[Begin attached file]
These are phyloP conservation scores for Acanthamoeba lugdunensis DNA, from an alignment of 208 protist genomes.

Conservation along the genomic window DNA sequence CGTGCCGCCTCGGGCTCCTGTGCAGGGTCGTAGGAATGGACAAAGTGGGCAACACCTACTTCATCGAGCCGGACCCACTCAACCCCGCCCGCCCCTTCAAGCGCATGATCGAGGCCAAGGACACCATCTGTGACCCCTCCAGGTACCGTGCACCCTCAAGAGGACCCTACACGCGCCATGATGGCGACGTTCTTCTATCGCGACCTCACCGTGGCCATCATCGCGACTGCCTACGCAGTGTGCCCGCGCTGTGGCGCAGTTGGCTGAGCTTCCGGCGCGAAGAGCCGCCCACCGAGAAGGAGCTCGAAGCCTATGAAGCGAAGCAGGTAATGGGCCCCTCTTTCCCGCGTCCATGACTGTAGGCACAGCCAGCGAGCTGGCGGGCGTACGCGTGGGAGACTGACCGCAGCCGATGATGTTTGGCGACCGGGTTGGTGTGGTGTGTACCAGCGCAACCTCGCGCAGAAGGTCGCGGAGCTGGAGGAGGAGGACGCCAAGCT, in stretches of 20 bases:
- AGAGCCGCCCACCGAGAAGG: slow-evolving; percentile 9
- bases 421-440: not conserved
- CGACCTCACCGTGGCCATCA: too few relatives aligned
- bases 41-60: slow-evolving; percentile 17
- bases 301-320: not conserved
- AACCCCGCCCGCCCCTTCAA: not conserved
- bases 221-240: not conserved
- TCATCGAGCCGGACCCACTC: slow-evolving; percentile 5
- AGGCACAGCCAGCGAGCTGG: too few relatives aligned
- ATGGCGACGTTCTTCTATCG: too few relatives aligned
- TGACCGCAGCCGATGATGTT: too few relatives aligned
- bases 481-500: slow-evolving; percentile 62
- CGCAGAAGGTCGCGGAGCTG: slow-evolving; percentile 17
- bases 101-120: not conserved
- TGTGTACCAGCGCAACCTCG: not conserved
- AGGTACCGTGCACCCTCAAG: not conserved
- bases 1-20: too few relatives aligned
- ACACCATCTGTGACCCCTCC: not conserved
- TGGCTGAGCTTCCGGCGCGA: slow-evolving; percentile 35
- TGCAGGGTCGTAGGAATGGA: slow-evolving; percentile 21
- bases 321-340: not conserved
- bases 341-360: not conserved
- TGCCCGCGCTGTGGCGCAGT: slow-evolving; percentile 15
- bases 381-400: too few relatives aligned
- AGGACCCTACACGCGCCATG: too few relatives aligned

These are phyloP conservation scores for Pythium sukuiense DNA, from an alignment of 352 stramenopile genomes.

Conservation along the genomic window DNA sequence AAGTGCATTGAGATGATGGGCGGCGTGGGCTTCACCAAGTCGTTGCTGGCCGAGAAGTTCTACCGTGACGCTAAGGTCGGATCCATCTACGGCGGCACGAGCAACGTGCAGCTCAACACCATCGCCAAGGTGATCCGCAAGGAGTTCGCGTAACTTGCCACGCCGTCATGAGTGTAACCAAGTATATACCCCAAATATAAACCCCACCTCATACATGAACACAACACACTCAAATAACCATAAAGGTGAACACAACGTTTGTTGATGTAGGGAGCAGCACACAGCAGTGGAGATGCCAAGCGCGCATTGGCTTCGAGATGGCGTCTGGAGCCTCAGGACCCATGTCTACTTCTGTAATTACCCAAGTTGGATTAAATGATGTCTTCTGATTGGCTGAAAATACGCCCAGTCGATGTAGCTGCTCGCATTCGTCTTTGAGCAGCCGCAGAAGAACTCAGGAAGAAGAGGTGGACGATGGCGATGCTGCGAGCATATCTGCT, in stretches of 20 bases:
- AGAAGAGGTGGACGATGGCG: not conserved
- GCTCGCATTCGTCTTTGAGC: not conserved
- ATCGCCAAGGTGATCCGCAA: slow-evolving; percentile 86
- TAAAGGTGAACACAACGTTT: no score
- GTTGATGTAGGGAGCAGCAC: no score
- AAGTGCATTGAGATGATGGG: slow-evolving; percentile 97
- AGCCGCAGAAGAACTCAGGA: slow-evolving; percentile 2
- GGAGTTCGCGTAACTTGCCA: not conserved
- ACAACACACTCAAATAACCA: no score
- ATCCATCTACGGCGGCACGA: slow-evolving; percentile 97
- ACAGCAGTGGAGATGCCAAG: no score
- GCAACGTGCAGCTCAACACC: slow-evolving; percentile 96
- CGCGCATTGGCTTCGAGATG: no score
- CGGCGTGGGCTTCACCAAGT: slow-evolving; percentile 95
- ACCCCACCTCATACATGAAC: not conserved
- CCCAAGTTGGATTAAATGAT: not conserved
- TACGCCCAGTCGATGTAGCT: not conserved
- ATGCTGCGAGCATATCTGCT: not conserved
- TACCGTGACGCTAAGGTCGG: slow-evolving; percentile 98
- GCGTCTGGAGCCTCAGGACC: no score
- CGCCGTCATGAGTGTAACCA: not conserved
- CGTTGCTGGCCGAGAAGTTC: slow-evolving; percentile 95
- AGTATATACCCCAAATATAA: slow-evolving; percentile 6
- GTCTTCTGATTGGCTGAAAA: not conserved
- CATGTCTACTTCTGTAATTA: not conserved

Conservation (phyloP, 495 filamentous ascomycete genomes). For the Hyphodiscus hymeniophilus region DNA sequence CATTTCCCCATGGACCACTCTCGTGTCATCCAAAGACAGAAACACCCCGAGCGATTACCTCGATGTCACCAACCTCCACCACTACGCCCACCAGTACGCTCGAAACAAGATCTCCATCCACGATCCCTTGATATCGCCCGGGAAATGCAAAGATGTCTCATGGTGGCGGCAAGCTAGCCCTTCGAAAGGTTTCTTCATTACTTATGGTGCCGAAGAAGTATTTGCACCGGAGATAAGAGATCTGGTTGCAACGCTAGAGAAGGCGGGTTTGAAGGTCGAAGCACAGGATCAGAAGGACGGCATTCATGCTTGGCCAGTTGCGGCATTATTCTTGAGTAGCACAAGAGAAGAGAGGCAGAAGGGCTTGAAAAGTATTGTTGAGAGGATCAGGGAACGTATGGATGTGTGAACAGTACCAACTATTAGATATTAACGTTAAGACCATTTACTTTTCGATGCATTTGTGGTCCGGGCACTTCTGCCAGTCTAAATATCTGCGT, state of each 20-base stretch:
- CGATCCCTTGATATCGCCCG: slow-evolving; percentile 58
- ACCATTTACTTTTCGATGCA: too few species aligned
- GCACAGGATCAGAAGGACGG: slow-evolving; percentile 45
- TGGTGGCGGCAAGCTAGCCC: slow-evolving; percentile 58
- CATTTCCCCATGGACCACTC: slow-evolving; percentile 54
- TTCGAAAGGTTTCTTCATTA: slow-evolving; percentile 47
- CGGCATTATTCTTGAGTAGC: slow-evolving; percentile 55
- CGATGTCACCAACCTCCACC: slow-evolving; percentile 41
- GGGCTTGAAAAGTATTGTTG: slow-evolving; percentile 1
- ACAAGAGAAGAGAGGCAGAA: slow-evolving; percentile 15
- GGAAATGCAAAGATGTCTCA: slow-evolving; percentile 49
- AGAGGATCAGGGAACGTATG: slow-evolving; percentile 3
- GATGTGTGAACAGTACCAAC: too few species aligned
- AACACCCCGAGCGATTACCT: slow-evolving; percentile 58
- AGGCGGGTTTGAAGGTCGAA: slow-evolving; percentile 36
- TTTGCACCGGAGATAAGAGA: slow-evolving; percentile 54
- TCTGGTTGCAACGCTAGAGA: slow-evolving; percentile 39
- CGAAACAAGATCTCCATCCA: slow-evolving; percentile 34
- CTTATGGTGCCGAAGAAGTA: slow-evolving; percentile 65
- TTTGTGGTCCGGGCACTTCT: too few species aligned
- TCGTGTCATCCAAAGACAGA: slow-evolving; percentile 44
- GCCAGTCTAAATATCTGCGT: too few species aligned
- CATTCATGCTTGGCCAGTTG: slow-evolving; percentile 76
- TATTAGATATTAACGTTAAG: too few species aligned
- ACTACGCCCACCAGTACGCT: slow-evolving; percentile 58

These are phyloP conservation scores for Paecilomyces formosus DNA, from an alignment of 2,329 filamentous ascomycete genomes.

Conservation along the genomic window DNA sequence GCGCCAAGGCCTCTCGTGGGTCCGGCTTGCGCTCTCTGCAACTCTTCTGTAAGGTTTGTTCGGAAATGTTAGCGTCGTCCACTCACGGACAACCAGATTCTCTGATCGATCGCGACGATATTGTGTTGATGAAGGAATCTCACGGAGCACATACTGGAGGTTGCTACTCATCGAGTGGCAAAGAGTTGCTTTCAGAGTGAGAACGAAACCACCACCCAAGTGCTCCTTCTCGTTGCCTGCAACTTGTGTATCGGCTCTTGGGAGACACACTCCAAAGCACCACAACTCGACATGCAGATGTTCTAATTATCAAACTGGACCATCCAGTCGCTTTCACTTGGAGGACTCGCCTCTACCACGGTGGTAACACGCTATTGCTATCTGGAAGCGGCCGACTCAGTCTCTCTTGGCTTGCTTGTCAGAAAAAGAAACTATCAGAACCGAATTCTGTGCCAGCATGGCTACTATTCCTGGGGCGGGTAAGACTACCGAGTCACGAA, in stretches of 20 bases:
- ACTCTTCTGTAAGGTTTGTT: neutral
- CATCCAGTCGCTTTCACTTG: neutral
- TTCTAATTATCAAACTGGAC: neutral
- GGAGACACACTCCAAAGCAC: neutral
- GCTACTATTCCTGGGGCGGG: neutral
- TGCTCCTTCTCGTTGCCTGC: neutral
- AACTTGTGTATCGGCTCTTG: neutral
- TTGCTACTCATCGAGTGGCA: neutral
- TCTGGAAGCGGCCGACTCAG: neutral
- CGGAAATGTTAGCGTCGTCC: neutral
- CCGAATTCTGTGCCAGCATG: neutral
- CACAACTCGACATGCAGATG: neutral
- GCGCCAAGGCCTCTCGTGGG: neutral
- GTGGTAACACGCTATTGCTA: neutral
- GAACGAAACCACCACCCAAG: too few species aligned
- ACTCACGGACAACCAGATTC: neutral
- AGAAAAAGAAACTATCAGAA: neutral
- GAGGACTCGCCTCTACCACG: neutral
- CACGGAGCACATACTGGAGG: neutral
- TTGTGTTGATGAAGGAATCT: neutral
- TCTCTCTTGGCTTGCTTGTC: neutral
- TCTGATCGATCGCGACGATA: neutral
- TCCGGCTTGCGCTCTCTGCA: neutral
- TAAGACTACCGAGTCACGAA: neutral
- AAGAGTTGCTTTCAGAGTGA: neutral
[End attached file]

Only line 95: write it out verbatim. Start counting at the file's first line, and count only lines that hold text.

- GCGCCAAGGCCTCTCGTGGG: neutral